I finally chose The Global Fund for Women. Here is what their web site says: “The Global Fund for Women is an international network of women and men committed to a world of equality and social justice. We advocate for and defend women’s human rights by making grants to support women’s groups around the world.” Check it out – it’s not only an amazing organization but their web site is a model of design and communication.

David’s wife, Amy chose Best Friends Animal Society to honor Margaret:

When David and I moved into our apartment, there was a cat living in the parking garage. A cat had come in there to have her kittens, and some of the children in the building were petting one of the kittens when it was too soon. The mother cat rejected her kitten, so she lived in our parking garage. I called her Sweetie Pie. She was a lovely, though mostly feral, cat. But she desperately wanted to be a lap cat (as they all secretly do).

Despite my landlords warnings, I fed and watered her continually. The care and feeding of this cat became my one-woman-against-the-man mission.

I first became involved with Best Friends when I was looking for a humane place to relocate her. Feral cats are notoriously hard to relocate, and Sweetie Pie deserved better than to be put to sleep because some well meaning children gave her a pet when it was too soon. Best Friends Animal society believes the same. They are an organization dedicated to the humane treatment of all animals.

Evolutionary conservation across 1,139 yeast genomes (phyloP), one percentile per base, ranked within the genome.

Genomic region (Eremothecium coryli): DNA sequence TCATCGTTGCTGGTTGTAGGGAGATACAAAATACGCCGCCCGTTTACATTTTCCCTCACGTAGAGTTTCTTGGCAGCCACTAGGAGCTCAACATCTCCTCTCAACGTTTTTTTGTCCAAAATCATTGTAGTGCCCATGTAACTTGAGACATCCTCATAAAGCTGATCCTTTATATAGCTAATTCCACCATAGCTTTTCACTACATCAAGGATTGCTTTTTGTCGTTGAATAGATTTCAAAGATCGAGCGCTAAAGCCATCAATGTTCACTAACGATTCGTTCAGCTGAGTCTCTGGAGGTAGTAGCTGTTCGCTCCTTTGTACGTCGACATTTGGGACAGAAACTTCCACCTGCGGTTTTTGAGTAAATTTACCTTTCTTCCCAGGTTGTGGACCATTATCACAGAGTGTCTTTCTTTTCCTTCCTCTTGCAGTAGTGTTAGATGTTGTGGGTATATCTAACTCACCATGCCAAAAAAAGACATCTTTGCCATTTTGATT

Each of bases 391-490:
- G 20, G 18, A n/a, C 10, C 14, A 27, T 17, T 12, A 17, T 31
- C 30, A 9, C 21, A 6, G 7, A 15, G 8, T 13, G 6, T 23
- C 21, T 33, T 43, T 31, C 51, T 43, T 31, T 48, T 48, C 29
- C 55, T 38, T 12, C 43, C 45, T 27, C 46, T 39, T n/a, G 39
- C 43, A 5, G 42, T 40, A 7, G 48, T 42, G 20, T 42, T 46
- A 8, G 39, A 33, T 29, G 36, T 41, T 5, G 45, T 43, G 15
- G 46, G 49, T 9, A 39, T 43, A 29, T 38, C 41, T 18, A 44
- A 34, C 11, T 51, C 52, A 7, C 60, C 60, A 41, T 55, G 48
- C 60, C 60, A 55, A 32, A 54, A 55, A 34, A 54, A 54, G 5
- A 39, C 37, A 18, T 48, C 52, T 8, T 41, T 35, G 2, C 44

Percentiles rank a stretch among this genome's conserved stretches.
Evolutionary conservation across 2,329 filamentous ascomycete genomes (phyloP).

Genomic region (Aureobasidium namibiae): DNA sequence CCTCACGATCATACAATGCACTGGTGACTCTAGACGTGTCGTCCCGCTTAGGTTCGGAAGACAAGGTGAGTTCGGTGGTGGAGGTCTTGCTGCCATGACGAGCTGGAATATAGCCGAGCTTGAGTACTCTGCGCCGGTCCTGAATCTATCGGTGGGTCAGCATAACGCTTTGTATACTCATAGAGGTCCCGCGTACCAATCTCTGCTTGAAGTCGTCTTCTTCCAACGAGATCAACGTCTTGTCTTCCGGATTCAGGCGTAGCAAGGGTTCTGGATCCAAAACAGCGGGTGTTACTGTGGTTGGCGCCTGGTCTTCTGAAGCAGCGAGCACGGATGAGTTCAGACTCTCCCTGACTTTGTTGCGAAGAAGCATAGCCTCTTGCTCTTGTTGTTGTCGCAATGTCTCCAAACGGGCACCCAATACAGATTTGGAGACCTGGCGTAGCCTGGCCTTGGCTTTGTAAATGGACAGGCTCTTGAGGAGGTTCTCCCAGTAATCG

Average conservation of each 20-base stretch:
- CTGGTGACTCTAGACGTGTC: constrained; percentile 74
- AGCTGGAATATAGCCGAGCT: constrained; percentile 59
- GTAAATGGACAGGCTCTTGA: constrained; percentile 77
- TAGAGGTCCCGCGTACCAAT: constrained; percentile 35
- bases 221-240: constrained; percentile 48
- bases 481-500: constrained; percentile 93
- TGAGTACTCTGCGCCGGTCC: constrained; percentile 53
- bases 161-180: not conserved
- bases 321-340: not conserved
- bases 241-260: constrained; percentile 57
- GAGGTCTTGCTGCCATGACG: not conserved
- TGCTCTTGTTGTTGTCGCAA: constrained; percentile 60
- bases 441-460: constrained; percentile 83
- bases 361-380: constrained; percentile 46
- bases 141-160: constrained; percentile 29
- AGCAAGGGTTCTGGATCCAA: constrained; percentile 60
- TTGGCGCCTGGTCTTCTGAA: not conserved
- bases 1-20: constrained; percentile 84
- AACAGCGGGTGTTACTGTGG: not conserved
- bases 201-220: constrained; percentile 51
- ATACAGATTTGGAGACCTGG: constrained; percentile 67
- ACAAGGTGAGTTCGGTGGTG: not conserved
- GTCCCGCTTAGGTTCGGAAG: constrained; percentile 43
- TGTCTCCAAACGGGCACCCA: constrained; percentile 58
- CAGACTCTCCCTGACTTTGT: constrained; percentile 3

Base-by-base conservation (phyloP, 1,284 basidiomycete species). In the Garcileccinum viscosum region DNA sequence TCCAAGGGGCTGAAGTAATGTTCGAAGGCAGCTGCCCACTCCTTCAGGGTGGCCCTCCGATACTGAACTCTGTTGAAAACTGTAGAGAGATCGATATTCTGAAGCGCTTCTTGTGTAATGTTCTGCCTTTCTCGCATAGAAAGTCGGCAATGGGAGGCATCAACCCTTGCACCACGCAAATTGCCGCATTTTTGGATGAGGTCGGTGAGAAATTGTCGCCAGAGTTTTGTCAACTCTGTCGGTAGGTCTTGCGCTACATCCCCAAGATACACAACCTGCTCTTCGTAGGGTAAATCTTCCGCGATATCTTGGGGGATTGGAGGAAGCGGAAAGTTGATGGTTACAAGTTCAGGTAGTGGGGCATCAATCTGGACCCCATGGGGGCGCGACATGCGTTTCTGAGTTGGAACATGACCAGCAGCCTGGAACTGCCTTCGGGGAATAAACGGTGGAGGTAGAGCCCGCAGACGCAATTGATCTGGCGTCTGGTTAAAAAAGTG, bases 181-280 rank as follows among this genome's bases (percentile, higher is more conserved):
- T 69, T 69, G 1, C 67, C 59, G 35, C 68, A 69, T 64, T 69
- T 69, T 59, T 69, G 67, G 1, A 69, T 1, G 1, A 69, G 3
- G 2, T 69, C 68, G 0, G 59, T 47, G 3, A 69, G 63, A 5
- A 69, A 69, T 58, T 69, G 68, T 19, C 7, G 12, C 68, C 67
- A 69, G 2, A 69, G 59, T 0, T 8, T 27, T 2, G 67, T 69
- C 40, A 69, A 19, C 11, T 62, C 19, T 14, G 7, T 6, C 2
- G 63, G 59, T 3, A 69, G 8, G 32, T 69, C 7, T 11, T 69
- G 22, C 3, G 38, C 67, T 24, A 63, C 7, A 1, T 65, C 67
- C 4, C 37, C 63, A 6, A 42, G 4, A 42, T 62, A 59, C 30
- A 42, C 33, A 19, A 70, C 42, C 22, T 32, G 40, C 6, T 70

Best Friends Animal Society has airlifted animals out of New Orleans during Katrina, they are taking care of Michael Vick’s fighting dogs, they rescue dogs from puppy mills and cat collectors, they help internationally with animal rescue operations, they are active politically to ensure humane treatment of animals, and do all sorts of wonderful things for our furry (or feathery, or scaly) friends on the planet who are in trouble or in need.

I love these people. Truly. You can also watch their new show on the National Geographic Channel – Dogtown. The donation made in Margaret’s name will help care for animals at one of their various sanctuaries.

And, honestly, the notion of someone saying ‘Hey Sparky, you’ve just had your balls snipped thanks to the generosity of Margaret’ kinda made me giggle.

Sarah, my niece, had the following to say.

Invisible Children Inc. is an organization that began as a journey. Three young men and a video camera went to Africa in search of a story. They ended up in Uganda, where they met children, who are both the weapon and the victim of this story. These children are caught in the middle of a war being waged by the Ugandan government and the Lord’s Resistance Army (LRA). Many of these children run away from home at night to seek sanctuary in the hospitals, miles from their homes. What are they running from? The LRA kidnaps kids and transforms them (physically and mentally) into child-soldiers. The Ugandan government has attempted to protect its civilians by relocating thousands to camps. But these camps are over-crowded, impoverished, and disease ridden.